For you have been a stronghold to the poor, a stronghold to the needy in his distress, a shelter from the storm and a shade from the heat; for the breath of the ruthless is like a storm against a wall. Isaiah 25:4
“I don’t believe health care is a right. It’s a responsibility. The Democrats and Obama feel it’s a right and the federal government has a right to be involved in your health insurance. So that’s where I come from. This whole notion that the government can run a health insurance is doomed to failure in the first place.” Former House Majority Leader, Tom DeLay
We have two different messages from two different times to two different communities facing a similar problem: what to do with the poor. The prophet Isaiah spoke with the authority of seeing things the way they could be, where the whole community as a body acted as a stronghold to the poor, needy and those in distress, where the whole of society became safe shelter in contrast to the ruthless who were like a storm beating against a wall. Make no mistake. The ancient Jewish society to which he spoke had their ruthless, and the prophet was calling them to a different vision.
American leaders, like Tom DeLay, have a vision, too. They like to propose that health care is simply each individual’s personal responsibility knowing full well that the average American cannot pay for his/her health care without the power of the collective. He is ruthless, a storm blowing against a wall. In his view, there is no shelter, no stronghold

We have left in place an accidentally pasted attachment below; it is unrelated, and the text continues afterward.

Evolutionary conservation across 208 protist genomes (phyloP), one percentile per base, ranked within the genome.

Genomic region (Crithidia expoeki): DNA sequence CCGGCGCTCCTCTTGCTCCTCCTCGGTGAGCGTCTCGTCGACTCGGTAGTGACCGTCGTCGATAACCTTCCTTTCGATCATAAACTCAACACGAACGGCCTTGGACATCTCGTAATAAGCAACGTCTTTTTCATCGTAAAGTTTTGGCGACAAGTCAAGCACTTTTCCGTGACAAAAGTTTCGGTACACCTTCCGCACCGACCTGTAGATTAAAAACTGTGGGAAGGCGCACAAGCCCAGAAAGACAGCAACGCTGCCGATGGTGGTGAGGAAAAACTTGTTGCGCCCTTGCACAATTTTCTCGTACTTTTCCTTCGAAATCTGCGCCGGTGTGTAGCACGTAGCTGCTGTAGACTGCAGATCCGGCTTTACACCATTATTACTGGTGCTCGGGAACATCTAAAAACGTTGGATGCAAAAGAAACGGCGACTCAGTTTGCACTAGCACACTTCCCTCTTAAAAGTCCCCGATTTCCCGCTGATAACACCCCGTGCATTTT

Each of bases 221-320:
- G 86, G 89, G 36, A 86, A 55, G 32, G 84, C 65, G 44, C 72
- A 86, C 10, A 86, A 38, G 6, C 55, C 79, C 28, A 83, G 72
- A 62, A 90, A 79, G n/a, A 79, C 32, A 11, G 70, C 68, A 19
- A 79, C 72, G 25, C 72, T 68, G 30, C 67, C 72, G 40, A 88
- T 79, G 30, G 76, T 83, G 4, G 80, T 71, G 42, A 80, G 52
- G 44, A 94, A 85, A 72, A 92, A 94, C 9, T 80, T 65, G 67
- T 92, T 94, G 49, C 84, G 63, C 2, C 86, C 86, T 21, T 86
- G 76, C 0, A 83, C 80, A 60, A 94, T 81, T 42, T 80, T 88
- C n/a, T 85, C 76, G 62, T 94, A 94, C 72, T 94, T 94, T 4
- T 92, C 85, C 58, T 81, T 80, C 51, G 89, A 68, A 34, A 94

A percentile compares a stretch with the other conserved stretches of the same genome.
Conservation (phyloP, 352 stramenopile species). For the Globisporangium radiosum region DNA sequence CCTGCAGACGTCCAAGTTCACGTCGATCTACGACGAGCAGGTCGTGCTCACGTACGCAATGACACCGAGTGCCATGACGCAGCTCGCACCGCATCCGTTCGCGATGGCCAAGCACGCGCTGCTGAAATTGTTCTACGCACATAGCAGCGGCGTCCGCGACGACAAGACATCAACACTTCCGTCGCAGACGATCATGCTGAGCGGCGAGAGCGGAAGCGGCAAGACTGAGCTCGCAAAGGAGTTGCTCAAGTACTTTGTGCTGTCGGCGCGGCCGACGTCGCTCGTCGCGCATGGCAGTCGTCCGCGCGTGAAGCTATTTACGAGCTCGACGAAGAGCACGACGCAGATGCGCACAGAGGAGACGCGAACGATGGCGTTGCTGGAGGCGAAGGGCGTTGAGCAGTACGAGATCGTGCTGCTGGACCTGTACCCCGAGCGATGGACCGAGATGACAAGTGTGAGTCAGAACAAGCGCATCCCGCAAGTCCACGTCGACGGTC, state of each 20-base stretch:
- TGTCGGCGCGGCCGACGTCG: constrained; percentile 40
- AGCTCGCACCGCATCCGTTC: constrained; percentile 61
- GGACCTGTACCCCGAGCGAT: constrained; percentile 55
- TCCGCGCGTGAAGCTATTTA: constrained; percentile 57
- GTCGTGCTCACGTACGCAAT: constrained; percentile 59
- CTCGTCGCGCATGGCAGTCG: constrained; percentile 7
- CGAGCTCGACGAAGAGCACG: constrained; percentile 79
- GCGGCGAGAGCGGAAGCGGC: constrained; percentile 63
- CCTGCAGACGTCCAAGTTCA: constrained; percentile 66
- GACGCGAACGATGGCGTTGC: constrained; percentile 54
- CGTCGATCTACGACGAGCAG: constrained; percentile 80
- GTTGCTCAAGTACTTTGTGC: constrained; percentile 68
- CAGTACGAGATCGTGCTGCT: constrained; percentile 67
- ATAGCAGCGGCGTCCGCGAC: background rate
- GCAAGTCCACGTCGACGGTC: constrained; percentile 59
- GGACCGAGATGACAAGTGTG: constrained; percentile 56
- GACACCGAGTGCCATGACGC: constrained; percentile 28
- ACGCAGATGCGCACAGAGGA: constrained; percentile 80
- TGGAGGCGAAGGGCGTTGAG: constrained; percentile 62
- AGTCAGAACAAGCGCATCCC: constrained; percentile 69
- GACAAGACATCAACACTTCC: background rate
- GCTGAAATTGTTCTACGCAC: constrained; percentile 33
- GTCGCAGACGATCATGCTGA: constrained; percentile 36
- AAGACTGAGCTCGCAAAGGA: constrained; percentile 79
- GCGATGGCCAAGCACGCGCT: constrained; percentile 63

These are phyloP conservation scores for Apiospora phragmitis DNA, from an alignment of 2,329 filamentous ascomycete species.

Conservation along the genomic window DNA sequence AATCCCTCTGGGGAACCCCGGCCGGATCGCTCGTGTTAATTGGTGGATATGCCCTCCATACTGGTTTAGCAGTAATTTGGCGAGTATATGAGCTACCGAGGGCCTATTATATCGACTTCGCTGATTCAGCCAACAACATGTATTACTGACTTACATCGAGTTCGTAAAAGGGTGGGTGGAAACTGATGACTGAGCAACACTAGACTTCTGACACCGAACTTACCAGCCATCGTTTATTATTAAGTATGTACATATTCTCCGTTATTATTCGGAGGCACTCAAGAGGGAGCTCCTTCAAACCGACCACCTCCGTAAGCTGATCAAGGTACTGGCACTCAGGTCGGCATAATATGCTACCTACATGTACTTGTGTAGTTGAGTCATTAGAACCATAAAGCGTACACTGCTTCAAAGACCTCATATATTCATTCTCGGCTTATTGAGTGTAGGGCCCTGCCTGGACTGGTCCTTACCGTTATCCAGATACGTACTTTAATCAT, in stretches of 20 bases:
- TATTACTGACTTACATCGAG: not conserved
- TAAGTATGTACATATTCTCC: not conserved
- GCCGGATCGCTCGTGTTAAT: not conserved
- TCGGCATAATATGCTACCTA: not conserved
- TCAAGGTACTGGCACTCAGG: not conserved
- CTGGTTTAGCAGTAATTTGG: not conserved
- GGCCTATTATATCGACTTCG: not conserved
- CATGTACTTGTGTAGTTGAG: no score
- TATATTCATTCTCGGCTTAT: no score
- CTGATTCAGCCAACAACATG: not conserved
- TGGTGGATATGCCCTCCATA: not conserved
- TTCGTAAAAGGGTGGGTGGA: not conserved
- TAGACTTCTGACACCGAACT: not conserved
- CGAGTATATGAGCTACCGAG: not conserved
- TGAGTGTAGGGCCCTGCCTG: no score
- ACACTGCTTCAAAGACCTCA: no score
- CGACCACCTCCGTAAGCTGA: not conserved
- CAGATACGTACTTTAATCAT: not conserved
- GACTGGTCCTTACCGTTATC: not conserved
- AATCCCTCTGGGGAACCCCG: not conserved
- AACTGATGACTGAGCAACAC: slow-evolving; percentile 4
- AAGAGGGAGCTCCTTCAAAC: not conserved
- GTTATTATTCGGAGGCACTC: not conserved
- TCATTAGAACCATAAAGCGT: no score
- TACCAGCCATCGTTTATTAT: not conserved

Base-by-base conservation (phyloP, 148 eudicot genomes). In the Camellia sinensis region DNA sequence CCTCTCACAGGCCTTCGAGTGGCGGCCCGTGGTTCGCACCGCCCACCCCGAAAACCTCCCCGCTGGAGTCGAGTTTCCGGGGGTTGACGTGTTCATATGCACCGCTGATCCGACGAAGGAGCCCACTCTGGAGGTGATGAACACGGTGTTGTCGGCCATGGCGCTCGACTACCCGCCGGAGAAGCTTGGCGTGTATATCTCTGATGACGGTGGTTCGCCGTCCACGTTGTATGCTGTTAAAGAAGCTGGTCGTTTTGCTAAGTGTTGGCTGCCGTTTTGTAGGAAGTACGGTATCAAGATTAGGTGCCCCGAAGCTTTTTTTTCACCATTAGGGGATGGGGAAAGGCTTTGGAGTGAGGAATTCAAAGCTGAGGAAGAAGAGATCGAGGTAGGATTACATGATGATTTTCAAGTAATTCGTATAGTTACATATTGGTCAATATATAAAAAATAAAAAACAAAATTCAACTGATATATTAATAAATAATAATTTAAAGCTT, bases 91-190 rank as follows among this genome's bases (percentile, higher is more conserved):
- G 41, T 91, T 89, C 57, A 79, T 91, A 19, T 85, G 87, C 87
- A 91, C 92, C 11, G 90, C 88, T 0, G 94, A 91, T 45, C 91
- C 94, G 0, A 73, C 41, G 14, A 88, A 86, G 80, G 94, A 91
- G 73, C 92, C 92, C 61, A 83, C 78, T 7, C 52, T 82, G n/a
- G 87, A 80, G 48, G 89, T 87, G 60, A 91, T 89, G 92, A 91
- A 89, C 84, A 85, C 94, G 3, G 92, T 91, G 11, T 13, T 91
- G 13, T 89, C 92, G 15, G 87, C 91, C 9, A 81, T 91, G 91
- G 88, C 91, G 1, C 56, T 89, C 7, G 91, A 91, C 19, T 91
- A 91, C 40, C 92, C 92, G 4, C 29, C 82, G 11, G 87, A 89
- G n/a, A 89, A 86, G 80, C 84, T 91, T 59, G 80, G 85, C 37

You know which is the right way.
You shall give to the poor freely, and your heart shall not be grudging when you give to him, because for this the Lord your God will bless you in all your work and in all that you undertake. For there will never cease to be poor in the land. Therefore I command you, ‘You shall open wide your hand to your brother, to the needy and to the poor, in your land. Deuteronomy 15:10-11
There may be no clearer declaration of what it means to be “God’s people” than this statement. It means an ungrudging openness of heart, mind and means to the poor. It recognizes that poverty, at least in the eyes of the writer of these words, has no foreseeable end.
Even if we might imagine ways to ultimately eradicate poverty, we are not there yet, and being tuned in to Divine Wisdom asks us for this:
Open minds. Open hearts. And the willingness to give.
To the poor.
When the Son of Man comes in his glory, and all the angels with him, then he will sit on his glorious throne. Before him will be gathered all the nations, and he will separate people one from another as a shepherd separates the sheep from the goats. And he will place the sheep on his right, but the goats on the left. Then the King will say to those on his right, ‘Come, you who are blessed by my Father, inherit the kingdom prepared for you from the foundation of the world. For I was hungry and you gave me food, I was thirsty and you gave me drink, I was a stranger and you welcomed me, … Matthew 25:31-46
The rest of the story, of course, is that the Son of Man dismisses those on his left because they did none of these things: feed the hungry, give drink to the thirsty, and welcome the stranger. He says to them that because they did not do these things to the very least–they also did not do it to him. He does not know them.
The meaning of a faith filled life, the meaning of the spiritual path, the meaning of salvation is really this: how do we treat people, especially those in need? If you insist that the United States is a nation founded on Judeo-Christian teachings, how is it that this one has been so severely ripped from our social and political fabric?